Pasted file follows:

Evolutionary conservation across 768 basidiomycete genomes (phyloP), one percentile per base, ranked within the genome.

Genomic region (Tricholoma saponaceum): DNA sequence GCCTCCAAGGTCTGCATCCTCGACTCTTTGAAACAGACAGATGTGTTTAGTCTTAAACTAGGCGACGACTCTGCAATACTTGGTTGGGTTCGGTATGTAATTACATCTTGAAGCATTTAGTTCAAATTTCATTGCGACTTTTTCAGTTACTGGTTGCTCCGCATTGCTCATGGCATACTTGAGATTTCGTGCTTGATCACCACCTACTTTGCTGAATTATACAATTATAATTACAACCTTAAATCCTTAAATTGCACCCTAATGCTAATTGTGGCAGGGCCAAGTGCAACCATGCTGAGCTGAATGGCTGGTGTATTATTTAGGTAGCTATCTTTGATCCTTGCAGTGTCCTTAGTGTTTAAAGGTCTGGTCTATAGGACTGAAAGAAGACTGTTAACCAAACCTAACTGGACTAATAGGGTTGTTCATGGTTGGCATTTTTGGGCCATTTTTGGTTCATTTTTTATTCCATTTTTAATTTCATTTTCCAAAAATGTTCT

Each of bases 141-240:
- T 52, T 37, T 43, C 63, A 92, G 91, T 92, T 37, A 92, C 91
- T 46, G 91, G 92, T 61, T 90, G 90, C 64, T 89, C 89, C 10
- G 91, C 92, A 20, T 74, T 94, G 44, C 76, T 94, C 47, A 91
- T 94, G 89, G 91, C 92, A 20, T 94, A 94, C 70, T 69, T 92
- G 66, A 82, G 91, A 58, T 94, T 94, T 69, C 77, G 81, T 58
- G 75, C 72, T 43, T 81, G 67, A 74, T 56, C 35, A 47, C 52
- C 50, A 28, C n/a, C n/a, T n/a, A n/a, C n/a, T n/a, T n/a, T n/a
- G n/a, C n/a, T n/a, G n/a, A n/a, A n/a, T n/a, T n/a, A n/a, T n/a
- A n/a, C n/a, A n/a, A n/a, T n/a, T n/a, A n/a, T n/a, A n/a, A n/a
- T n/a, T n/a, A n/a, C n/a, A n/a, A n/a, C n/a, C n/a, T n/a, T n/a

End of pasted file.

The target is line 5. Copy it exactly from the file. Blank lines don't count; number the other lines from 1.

- T 46, G 91, G 92, T 61, T 90, G 90, C 64, T 89, C 89, C 10